Our hearts and prayers are with those who have suffered the loss of loved ones, the loss of homes and the loss of livelihood in this most recent storm. When tragedies occur, the question often arises as to why an all-powerful and loving God allows suffering in this world.
God allows suffering because it helps us to learn valuable lessons. The Bible tells us that Jesus “learned obedience by the things which He suffered” (Hebrews 5:8). Jesus suffered rejection, ridicule, persecution, temptation, scourging and a horrible death on the cross. Yet, from this suffering he learned obedience. When we suffer it should remind us of the necessity of being in the right relationship with our God who loves us and who helps us through the most trying times of our lives. “For in that He Himself has suffered, being tempted, He is able to aid those who are tempted” (Hebrews 2:18).
God allows suffering because it enables us to show our commitment to God. In the book of Job, Satan told God that Job was only serving God because God had blessed him so bountifully. Satan said, take everything away from Job and he will curse you to your face (Job 1:9-11). Yet, when God allowed Satan to take away Job’s family, possessions, and afflicted him physically, the Bible tells us, “In all this Job did not sin nor charge God with wrong” (Job 1:22). Genuine faith in God will not allow one to turn away from God when suffering, no matter how great the suffering is (1 Peter 1:6-7).
God allows suffering because suffering promotes compassion for others. When we have suffered and endured, we can provide comfort and help to others who are suffering. God “comforts us in all our tribulation, that we may be able to comfort those who are in any trouble, with the comfort with which we ourselves are comforted by God” (2 Cor. 1:3-4).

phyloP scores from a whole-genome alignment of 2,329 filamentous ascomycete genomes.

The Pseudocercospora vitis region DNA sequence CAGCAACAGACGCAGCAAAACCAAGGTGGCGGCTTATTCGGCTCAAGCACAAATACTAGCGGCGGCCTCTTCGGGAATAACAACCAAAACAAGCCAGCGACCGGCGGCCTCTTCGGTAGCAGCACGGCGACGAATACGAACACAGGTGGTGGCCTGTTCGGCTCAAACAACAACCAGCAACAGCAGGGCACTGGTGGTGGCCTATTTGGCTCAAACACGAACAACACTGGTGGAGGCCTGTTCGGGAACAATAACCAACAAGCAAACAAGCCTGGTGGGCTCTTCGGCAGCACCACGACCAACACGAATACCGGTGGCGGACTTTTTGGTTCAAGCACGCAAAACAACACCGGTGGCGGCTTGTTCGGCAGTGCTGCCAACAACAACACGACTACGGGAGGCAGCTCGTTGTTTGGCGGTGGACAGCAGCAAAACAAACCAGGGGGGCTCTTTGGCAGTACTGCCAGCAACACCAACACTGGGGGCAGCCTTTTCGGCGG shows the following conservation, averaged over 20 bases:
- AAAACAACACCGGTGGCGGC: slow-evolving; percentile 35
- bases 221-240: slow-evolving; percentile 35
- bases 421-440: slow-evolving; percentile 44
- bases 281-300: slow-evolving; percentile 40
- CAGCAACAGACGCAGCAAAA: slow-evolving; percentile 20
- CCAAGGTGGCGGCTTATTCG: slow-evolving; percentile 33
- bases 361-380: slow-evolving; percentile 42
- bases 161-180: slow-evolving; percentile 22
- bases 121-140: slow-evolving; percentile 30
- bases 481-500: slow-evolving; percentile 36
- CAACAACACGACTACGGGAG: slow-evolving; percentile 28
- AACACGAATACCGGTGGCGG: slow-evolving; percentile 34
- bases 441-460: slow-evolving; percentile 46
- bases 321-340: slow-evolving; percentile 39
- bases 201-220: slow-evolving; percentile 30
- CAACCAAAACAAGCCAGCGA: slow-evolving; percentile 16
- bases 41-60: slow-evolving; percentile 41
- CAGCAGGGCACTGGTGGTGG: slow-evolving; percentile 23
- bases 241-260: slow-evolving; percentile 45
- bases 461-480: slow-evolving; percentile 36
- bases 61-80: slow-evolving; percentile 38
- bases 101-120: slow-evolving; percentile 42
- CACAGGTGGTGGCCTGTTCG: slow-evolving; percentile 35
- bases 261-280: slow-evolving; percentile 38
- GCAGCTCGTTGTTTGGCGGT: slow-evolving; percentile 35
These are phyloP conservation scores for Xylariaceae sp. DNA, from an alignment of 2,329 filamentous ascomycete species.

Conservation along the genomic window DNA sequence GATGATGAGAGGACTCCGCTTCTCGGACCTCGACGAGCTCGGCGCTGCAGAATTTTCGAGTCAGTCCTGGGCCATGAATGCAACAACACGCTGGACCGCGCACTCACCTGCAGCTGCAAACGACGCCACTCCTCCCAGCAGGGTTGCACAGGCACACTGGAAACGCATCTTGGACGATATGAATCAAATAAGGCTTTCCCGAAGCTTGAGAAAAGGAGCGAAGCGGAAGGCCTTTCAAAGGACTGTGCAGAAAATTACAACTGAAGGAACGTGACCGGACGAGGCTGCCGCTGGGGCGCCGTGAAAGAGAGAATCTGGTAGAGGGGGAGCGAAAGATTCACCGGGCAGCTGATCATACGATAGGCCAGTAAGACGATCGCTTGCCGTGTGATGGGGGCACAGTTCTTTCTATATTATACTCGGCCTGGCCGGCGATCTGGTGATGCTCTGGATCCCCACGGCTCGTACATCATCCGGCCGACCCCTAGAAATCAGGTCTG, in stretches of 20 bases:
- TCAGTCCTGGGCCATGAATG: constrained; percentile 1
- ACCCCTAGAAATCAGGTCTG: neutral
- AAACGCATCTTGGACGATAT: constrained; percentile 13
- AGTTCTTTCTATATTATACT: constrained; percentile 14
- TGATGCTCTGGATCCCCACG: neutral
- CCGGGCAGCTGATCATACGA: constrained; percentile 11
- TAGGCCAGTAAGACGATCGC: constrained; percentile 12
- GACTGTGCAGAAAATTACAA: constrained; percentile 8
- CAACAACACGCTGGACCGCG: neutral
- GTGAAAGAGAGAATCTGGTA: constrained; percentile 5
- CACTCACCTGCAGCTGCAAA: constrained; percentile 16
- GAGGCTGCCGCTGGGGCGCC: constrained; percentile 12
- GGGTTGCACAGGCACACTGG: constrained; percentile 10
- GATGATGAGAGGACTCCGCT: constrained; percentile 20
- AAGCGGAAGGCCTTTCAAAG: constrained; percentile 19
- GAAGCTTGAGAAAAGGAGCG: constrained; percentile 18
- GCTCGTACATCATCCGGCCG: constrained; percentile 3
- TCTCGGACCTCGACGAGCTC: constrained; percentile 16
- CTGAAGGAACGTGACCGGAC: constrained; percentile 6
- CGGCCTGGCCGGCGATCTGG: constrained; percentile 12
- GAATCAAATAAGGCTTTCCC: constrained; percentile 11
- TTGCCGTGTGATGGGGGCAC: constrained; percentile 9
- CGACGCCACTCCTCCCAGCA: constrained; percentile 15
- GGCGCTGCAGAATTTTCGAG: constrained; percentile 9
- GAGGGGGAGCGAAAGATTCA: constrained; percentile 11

God allows suffering because suffering produces humility. Humility is a trait that is necessary to pleasing God (Prov. 16:18-19). The Bible tells us that “God resists the proud but gives grace to the humble” (James 4:6b). Paul was given a “thorn in the flesh … lest he be exalted above measure” (2 Cor. 2:7-10). Whatever form it takes, suffering will be our thorn in the flesh. Paul asked God to remove his “thorn in the flesh” but God said, “My grace is sufficient for you, for My strength is made perfect in weakness.”
God cares when we suffer. Let us trust in Him completely looking to Him and His word for comfort and strength to endure http://.greenplainchurchofchrist.org Email: firstname.lastname@example.org.